My mom suggests we make poop cookies, a family name for chocolate oatmeal no-bakes. I agree, give her a slight smile and a “Yeah” (the best I have to offer right now). It’s a hard week (a hard month) (a hard year). She’s inside my kitchen pantry taking inventory of what’s in stock in our new house, busy texting my dad to bring whatever we’re missing. My whole life, I’ve known this recipe can’t fix what’s missing, but it sure does taste good for a few moments.
“Instant oatmeal, we need some peanut butter. How about butter and milk?” she says out loud as she types into her phone. I’m always nagging her to stop reading every message to the whole room, word for word as her blue fingernails type away.
“I don’t have real milk,” I say. “Only almond milk.”
“We’ll try that,” she says. “Vanilla, sugar, cocoa powder… I think you have everything else we need.”
“I don’t have wax paper, does that matter?” I wonder if my grandmother will shudder in her grave at the lack of real milk and wax paper, not to mention we’re substituting butter for margarine. I never met her, so I can’t know for sure.
“Should be fine.”
I remember years ago posting a photo on Instagram of my grandmother’s recipe book from my mom’s keepsakes, the chocolate oatmeal cookie recipe printed in loopy handwriting, so I pull that up for us to remember the exact quantities. Somehow I can already taste the scoop of warmth straight out of the hot pot on a cold spoon, just as the peanut butter has melted into the sugary chocolate mixture and right before the oatmeal hardens, like I have hundreds of times in my life. My cousin and I kept the tradition going every summer at the lake house, and he took over adding in the vanilla when my “dash” could have had us all drunk.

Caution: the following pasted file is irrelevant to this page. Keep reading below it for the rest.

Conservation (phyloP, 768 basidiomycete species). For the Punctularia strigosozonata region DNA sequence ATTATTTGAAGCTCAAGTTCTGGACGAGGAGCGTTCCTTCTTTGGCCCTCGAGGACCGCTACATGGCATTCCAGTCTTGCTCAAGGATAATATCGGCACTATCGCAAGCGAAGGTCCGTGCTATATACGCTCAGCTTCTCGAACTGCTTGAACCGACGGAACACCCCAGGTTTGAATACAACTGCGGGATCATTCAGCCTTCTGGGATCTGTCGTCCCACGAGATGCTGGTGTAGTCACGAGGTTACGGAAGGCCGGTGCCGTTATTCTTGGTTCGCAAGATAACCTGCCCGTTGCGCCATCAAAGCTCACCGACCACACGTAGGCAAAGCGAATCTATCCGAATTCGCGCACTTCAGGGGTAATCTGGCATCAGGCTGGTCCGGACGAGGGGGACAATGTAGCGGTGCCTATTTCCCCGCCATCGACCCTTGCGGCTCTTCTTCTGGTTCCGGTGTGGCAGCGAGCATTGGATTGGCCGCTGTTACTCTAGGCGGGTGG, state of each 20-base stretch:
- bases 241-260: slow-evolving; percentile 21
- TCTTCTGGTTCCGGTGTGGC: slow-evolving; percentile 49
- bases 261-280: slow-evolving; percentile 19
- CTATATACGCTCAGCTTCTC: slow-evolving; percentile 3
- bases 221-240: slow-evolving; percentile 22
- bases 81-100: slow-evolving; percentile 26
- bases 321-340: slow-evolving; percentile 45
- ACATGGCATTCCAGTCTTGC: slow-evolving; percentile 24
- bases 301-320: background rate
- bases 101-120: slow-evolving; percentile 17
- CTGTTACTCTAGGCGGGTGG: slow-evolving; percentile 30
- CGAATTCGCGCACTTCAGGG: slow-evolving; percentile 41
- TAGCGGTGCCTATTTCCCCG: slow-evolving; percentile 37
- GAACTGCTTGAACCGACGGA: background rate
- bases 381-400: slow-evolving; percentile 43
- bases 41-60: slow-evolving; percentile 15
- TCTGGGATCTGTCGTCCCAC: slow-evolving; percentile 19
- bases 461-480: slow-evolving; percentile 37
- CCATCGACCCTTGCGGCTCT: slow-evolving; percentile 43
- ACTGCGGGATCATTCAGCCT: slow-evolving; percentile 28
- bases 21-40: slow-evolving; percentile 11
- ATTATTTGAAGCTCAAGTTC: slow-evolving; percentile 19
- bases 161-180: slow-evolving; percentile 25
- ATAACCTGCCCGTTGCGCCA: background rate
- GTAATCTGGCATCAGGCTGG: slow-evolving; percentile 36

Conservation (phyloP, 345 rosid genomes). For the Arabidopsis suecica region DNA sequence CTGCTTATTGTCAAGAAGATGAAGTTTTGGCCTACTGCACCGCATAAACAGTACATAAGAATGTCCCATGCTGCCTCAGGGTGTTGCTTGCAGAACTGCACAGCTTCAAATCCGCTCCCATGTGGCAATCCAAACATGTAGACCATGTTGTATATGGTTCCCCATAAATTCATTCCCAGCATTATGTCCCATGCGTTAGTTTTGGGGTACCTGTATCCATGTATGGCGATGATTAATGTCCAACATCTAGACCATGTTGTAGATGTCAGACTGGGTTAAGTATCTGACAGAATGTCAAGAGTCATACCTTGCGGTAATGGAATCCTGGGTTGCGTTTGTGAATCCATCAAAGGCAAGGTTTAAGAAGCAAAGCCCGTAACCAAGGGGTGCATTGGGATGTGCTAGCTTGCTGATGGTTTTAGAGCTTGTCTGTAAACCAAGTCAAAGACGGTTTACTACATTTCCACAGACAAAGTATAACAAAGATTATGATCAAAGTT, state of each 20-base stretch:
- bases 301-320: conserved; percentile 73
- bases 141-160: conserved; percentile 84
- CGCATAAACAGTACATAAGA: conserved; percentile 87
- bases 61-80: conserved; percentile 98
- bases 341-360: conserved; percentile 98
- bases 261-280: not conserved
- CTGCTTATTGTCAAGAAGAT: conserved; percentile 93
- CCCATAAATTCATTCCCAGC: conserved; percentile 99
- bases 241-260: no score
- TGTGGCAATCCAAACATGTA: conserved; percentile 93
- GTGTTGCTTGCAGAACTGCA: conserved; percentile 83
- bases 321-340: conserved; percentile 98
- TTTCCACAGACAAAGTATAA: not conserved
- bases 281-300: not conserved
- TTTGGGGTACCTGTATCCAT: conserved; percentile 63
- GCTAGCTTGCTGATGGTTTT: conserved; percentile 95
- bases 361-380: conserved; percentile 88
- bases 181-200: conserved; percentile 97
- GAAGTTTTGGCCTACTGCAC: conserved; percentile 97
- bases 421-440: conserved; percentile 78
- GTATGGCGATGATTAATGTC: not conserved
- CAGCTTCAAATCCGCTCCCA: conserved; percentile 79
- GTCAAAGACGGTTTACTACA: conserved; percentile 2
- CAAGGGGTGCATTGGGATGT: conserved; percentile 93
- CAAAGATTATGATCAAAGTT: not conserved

My dad arrives with the ingredients. We add in the butter, sugar, cocoa, and (almond) milk to the heavy bottom pot.
“You want to bring it to a hard boil for one minute,” Mom says. She grabs a glass bowl from the cabinet and fills it with cold water. “After a minute, you drop a little scoop from the wooden spoon into the water to see if it forms a little ball. That’s how you know if it’s ready.” She tells me like I’m learning how to make this for the first time.
I measure a teaspoon of vanilla (with a matured steadiness), swirl in the melting peanut butter, then slowly pour in almost three cups of oatmeal. But three cups is half a cup too much. We’ve perfected this recipe over the years, somehow losing track of the latest version. Mom scoops out the first few cookies, dry as chalk.
“Get me the almond milk,” she says. She adds in a splash and together we’ve made diarrhea.
Sans wax paper, the runny mixture goes straight on the cookie sheet and we decide to try to put it in the fridge to hope it hardens. They do, eventually, but the sugar granulates and we use a tiny plastic spatula to scrape it off in bite-size chunks, crumbs flying.
Days later, I’m alone eating the crumbs by the spoonful. I could care less that they’re cold and gritty. They still teleport me to much sweeter days, when nothing or no one’s missing.
(Here’s a recipe that’s close to my family’s version. We skip brown sugar, use less cocoa, and of course a little less oatmeal.)